Picture an eatery that’s open from midnight to 7am. You’re probably not imagining a venue that’s especially salubrious or one that specialises in meals much fancier than a kebab with a side of soggy chips. But in Midnight Diner, it’s quite the opposite. This is a place of calm, with a short menu and an obliging chef who’ll do what he can to cook what you want.
Especially if it involves instant noodles.
There’s something very appealing about this early-hours oasis. Like an Asian Cheers, where everybody knows your order, it fills up every night with regulars. Arrayed around the three connected benches that make up the eating area are the two jovial businessmen who like a beer and love a feed, the girls who order the same thing every night, and the local “dandy” who owns a dodgy nightclub.
And behind the counter is the chef and proprietor, known as the Master (Huang Lei). Clad in blue robes, towel tight around his neck and a scar running across his left eye, the Master is at the centre of Midnight Diner, and not just because he makes a mean soup. He speaks very softly and humbly, but with a core of confidence and possession. Watching him prepare food is one of the joys of this series, with brightly lit shots lingering on bubbling woks and soaking noodles.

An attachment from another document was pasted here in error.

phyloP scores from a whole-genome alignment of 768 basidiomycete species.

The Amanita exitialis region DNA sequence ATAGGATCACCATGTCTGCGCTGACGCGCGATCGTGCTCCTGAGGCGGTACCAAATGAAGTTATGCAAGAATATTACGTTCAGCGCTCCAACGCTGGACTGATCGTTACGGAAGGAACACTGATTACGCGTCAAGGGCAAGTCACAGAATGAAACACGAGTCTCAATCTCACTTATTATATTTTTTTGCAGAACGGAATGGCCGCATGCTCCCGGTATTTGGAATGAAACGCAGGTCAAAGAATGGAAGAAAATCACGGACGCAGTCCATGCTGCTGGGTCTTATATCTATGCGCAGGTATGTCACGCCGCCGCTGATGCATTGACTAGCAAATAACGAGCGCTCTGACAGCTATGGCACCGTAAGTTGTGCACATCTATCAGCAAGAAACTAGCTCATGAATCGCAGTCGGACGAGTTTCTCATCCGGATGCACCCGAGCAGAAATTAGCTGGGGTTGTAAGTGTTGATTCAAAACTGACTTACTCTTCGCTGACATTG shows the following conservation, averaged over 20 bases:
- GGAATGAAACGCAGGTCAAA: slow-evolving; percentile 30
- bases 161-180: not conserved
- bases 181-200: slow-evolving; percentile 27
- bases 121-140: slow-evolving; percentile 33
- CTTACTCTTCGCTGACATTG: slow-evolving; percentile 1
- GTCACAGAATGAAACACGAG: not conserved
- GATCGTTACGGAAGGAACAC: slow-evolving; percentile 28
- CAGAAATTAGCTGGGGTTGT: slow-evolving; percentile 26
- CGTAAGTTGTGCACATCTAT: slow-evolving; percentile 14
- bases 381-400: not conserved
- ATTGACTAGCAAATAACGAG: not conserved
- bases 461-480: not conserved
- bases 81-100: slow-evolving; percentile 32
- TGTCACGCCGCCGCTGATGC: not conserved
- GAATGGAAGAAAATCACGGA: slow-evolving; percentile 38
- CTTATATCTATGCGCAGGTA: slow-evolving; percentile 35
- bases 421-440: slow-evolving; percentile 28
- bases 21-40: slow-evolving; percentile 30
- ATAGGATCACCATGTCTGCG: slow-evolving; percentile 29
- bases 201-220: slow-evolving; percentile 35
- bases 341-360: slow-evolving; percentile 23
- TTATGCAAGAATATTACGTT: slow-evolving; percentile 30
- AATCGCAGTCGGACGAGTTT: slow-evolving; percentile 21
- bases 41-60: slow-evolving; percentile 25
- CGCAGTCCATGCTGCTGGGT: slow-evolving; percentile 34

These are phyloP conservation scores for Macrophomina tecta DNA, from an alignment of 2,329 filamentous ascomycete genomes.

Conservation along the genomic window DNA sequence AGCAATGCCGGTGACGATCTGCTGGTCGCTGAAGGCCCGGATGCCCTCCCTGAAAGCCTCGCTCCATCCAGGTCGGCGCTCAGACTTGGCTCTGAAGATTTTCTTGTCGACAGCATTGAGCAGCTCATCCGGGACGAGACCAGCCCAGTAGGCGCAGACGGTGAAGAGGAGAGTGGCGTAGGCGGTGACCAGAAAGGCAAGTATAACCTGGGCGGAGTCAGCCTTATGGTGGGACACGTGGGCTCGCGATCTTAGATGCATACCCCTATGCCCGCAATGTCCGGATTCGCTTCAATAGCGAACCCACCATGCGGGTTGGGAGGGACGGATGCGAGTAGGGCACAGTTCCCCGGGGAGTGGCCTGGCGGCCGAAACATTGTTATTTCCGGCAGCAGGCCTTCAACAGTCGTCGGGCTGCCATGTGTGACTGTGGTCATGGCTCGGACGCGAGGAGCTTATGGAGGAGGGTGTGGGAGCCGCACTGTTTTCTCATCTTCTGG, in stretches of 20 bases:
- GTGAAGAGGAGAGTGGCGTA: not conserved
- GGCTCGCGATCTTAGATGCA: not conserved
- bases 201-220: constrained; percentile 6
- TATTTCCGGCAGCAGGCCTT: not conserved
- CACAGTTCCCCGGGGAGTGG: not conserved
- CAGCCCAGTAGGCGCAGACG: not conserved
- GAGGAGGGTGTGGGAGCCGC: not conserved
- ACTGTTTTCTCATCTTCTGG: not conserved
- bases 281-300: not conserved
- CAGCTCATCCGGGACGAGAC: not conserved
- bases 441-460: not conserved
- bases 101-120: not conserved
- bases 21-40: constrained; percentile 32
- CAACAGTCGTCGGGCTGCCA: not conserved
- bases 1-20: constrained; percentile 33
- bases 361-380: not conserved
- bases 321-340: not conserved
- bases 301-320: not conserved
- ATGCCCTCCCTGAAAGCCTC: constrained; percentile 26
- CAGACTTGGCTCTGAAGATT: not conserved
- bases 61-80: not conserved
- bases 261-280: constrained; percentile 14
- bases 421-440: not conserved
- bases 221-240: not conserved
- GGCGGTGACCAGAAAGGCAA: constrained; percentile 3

In short: don’t watch Midnight Diner unless you have your local Chinese takeaway joint on speed dial – or at least a leftover bag of prawn chips in the pantry.
Speaking of the cuisine, this is a Chinese remake of a Japanese adaptation of a manga series, and both those influences show through here. The venue is set up more like a sushi restaurant or izakaya than the Chinese eateries we’re familiar with in Australia, and the Master dresses like a Japanese chef. And as for the manga influence, the performances of the diner’s regulars border on cartoonish – you can almost see the comic panels.
Of course, that makes the chef’s quiet, understated way of doing business even more powerful. He’s the one who stops this series spilling over into broad comedy, especially when a mysterious woman enters his empty establishment to order soy-sauce noodles with a runny fried egg. The pair of them, speaking slowly and quietly about food, look on the verge of tears and it makes for an unsettlingly touching scene in the midst of the laughter.
Overall, this is a simple premise well executed, with heart, humour and hot dogs that are cut to look like tiny octopi.
Stick around at the end, too, for bonus recipes – get that salmon right and you’ll be scouting the neighbourhood for a place to set up your own midnight diner!
Stream Midnight Diner now at SBS On Demand.